The Dolls’ Christmas Party

Clement C. Moore December 22, 2015
North American
Intermediate
4 min read
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    It was the week before Christmas, and the dolls in the toy-shop played together all night. The biggest one was from Paris.

    One night she said, “We ought to have a party before Santa Claus carries us away to the little girls. I can dance, and I will show you how.”

    “I can dance myself if you will pull the string,” said another.

    “What shall we have for supper?” piped a little boy-doll in a Jersey suit. He was always thinking about eating.

    “Oh, dear,” cried the French lady, “I don’t know what we shall do for supper!”

    “I can get the supper,” added a big rag doll. The other dolls had never liked her very well, but they thanked her now. She had taken lessons at a cooking-school, and knew how to make cake and candy. She gave French names to everything she made, and this made it taste better. Old Mother Hubbard was there, and she said the rag doll did not know how to cook anything.

    They danced in one of the great shop-windows. They opened a toy piano, and a singing-doll played “Comin’ through the Rye,” The dolls did not find that a good tune to dance by; but the lady did not know any other, although she was the most costly doll in the shop. Then they wound up a music-box, and danced by that. This did very well for some tunes; but they had to walk around when it played “Hail Columbia,” and wait for something else. The boy doll had to dance by himself, for he could do nothing but a “break-down.” He would not dance at all unless some one pulled his string. A toy monkey did this; but he would not stop when the dancer was tired.

    They had supper on one of the counters. The rag doll placed some boxes for tables. The supper was of candy, for there was nothing in the shop to eat but sugar hearts and eggs. The dolls like candy better than anything else, and the supper was splendid. Patsy McQuirk said he could not eat candy. He wanted to know what kind of a supper it was without any potatoes. He got very angry, put his hands into his pockets, and smoked his pipe. It was very uncivil for him to do so in company. The smoke made the little ladies sick, and they all tried to climb into a “horn of plenty” to get out of the way.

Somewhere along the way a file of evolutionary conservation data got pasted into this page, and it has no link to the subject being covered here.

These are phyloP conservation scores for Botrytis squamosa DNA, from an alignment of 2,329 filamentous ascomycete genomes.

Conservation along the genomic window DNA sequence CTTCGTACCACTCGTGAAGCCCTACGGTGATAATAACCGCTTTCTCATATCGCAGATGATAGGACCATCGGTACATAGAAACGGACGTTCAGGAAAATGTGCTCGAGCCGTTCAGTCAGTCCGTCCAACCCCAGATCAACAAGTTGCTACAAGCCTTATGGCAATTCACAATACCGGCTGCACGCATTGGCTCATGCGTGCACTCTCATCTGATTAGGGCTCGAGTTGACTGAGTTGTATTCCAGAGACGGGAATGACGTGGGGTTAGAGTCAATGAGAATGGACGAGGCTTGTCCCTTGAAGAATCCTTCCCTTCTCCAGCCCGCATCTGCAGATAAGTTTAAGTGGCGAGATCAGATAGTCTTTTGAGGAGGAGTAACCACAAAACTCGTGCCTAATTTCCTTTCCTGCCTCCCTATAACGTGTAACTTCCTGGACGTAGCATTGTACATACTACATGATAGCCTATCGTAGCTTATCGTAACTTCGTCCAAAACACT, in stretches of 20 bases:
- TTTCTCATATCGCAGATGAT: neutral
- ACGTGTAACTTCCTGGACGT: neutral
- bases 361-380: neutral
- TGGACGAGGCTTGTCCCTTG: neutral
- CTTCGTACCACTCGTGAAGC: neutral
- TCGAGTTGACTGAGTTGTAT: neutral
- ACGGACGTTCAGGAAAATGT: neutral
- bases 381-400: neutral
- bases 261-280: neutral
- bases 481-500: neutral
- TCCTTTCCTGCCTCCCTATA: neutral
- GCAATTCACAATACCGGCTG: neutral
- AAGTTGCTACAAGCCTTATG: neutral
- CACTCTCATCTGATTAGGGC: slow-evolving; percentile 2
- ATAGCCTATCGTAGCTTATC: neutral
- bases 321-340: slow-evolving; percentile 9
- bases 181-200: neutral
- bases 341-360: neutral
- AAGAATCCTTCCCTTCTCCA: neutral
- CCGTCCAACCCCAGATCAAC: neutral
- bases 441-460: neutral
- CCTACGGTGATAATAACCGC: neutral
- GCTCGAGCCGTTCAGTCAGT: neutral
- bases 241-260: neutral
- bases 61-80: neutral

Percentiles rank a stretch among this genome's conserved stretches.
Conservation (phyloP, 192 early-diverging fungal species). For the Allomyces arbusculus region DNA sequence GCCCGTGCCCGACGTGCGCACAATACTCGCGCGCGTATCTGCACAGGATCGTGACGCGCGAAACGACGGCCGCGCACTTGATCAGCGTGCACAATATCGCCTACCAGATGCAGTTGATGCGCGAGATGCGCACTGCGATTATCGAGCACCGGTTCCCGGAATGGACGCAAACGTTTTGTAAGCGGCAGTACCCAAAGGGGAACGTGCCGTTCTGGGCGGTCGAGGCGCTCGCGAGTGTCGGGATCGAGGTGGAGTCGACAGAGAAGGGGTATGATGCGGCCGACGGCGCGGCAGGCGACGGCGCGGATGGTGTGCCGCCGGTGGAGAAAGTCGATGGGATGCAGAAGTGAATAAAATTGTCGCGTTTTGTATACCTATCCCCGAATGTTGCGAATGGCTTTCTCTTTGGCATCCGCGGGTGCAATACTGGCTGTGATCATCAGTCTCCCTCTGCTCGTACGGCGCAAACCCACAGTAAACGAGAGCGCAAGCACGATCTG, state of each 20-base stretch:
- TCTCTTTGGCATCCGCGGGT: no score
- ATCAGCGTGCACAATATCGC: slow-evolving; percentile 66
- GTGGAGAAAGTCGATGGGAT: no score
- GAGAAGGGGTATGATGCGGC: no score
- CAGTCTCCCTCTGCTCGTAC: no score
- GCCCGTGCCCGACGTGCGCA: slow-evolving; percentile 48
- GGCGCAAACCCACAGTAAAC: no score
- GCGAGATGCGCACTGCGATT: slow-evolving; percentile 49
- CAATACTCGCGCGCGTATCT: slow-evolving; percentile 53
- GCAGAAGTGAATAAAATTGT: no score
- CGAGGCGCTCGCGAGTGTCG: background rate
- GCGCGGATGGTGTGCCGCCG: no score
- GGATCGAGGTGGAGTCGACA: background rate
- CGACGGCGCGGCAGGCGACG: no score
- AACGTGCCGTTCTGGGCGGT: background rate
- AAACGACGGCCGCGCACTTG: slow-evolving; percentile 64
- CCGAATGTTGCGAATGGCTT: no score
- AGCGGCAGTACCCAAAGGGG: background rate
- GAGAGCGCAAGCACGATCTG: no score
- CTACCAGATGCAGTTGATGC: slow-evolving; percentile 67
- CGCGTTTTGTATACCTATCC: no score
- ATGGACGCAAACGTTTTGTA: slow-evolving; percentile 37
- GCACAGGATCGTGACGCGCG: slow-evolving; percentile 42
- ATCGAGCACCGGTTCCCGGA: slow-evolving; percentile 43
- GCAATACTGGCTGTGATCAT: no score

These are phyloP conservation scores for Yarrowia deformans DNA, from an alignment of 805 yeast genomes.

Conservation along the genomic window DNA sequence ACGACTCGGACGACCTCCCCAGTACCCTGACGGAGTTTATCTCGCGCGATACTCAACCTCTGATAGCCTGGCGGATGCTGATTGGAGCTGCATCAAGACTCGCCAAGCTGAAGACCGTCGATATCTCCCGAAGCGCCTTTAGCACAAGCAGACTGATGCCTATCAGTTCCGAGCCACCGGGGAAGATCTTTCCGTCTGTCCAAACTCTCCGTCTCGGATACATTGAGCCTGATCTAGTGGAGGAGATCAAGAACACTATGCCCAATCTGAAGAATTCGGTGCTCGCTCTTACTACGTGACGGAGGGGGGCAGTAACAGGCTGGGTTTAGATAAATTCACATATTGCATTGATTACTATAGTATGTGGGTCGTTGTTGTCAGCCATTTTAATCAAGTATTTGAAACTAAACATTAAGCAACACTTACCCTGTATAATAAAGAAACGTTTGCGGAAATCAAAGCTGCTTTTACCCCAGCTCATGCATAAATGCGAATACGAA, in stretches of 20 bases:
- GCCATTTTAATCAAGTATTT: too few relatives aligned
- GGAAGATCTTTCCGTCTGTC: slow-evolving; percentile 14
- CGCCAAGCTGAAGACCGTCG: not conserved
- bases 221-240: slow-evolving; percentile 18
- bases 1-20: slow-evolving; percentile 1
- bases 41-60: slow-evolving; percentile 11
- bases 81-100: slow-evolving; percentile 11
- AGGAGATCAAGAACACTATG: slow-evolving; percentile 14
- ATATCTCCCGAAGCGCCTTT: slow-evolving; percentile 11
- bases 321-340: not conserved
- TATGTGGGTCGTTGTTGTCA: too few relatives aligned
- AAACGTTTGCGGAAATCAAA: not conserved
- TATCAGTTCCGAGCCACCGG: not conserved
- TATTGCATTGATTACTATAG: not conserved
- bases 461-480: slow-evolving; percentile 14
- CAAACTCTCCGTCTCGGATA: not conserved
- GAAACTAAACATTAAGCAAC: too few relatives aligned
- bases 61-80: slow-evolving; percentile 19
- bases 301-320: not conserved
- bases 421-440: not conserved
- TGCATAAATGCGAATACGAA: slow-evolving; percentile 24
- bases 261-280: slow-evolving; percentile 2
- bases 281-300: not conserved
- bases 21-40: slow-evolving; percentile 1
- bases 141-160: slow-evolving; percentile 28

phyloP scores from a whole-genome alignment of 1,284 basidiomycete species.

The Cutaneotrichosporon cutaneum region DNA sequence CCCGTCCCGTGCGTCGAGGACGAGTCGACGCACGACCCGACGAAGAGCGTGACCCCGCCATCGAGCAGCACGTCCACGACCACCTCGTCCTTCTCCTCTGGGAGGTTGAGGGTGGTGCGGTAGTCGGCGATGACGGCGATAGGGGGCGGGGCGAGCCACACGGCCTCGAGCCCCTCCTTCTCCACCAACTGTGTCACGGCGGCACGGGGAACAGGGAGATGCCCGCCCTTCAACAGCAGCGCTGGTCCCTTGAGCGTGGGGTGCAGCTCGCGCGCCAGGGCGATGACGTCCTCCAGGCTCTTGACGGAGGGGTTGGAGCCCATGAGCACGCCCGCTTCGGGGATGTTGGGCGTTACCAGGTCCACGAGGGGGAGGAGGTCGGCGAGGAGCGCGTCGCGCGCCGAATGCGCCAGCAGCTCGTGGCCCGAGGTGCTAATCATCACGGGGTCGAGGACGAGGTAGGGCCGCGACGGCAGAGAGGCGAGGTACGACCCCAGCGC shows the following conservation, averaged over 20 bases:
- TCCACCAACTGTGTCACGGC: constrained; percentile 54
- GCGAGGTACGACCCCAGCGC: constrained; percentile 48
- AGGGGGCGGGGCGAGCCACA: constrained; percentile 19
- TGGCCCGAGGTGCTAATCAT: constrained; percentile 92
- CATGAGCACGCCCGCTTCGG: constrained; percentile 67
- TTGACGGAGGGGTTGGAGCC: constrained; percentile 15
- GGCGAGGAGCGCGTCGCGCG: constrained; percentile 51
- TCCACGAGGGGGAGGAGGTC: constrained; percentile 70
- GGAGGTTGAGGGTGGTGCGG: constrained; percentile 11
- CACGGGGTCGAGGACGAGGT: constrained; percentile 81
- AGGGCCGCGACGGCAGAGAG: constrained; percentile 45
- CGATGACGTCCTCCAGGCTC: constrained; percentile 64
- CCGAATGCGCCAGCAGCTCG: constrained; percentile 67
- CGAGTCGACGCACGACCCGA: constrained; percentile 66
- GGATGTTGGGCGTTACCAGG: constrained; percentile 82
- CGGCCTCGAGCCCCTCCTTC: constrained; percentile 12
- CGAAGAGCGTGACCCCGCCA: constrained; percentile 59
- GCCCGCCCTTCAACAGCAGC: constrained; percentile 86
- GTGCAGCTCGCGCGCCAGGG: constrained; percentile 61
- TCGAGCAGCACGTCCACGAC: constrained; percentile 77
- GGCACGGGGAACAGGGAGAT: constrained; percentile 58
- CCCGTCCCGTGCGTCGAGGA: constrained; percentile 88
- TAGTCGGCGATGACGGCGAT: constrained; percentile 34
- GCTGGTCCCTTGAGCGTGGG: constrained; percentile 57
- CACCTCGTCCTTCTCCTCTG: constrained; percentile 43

Mother Hubbard and the two waiters tried to sing “I love Little Pussy;” but the tall one in a brigand hat opened his mouth wide, that the small dollies were afraid they might fall into it. The clown raised both arms in wonder, and Jack in the Box sprang up as high as me could to look down into the fellow’s throat.

    All the baby-dolls in caps and long dresses had been put to bed. They woke up when the others were at supper, and began to cry. The big doll brought them some candy, and that kept them quiet for some time.

    The next morning a little girl found the toy piano open. She was sure the dolls had been playing on it. The grown-up people thought it had been left open the night before; but they do not understand dolls as well as little people do.

     

     

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